Gov. Brad Little is vetoing both bills aimed at making it harder to get an initiative on the ballot in Idaho. And, from one end of the state to the other, Idahoans are grateful.
The Governor listened to the people.
Some might have expected Gov. Little to do so.
Many, however, found it hard to imagine any governor going against the leadership of his own party. Republican legislators voted 4-to-1 for HB 296; that’s a lot of enemies to make with a stroke of the pen especially if, as Rep. Barbara Ehardt reportedly told journalist Natan Brown, Little took part in behind-the-scenes discussions and then went back on his commitment.
Voters are now so relieved and thankful they’re not questioning the details.
That’s the only explanation I can think of for no one mentioning that Little’s stated reason for vetoing the bills is nonsense.
“The bills invite legal challenges that likely will result in the Idaho initiative process being determined by the liberal Ninth Circuit Court of Appeals—the same Circuit that recently decided Idaho should pay for gender reassignment surgery for a transgender inmate serving time for molesting a child. We need to do all we can to control the rules of our initiative process.”
Oh, that Ninth Circuit Court of Appeals is liberal and terrible and bad–and totally irrelevant.
Federal appeals courts only deal with cases involving rights under the U.S. Constitution.
The right of Idahoans to initiate bills is only guaranteed under the state Constitution.
And anyone with Gov. Little’s experience must know this.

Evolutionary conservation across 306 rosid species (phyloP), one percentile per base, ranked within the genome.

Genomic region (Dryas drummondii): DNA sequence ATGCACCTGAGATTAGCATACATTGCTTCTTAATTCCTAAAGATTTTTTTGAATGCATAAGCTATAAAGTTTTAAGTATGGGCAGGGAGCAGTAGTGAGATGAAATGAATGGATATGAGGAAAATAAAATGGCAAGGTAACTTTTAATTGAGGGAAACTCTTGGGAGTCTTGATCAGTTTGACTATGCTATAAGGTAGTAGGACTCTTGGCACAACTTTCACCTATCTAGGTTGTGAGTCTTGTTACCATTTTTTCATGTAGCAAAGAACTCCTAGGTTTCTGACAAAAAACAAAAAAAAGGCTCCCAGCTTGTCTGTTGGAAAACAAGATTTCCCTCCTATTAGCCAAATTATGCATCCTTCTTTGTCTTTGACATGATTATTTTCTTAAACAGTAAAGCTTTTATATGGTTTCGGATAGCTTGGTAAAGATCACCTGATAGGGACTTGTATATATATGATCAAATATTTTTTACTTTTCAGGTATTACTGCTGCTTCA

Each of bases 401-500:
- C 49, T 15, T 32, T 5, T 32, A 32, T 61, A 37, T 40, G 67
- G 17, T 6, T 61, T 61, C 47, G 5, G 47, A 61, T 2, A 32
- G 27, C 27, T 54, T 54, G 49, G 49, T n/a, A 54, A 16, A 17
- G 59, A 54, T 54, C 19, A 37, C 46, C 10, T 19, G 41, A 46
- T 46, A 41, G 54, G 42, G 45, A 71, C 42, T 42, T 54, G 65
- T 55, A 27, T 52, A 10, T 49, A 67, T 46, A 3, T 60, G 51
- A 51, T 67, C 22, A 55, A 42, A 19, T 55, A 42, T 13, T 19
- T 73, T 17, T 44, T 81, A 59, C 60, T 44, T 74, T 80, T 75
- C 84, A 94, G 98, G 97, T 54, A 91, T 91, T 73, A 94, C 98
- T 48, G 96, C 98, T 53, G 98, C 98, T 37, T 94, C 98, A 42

So Little not only opposed serious powers in his own party, he avoided telling Idahoans why.
My guess is he acted to prevent the destruction of the Idaho Republican Party.
Those phone calls, emails and letters that citizens sent to Governor Little’s office last week came from hundreds of anxious and outraged Idaho citizens, who might never vote for a legislator they see as against citizens having a voice.
So citizen action made the difference. Initiative supporters can congratulate themselves for they–not fear of some judges hundreds of miles away–saved the initiative.
We all know–even if the Governor doesn’t acknowledge it.
People power also had a victory at the Federal level recently.
After President Donald Trump sent his suggested budget to Congress without any funding for the Special Olympics, it fell to Education Secretary Betsy DeVos to defend the $17.6 million cut. She said supporting the Special Olympics was not an essential role of the government and the Special Olympics organization raised significant funds on its own.
Then Americans–parents, athletes, volunteers and other supporters–spoke up about the experiences, sense of inclusion, and joy that the contests bring to 5 million athletes around the world each year. Some even pointed out the public funds expended were similar to those spent on the President’s golf trips.
Overnight, the President disavowed the cuts.
Good to know citizen action is making a difference.
But the Special Olympics was only one of 29 programs to be eliminated under the President’s budget. Among those others are 21st Century Community Learning Centers, Arts in Education, Javits Gifted and Talented Education, and Regional Educational Laboratories.
These programs may not be as visible, fun, or widespread as the Special Olympics, but they do contribute to the education of thousands of students.
There’s a limit to how many programs citizen action can save one or two. Those who are really concerned need to start electing leaders who care about the same things they do
Note this editorial by Judy Ferro published by Idaho Press – 2019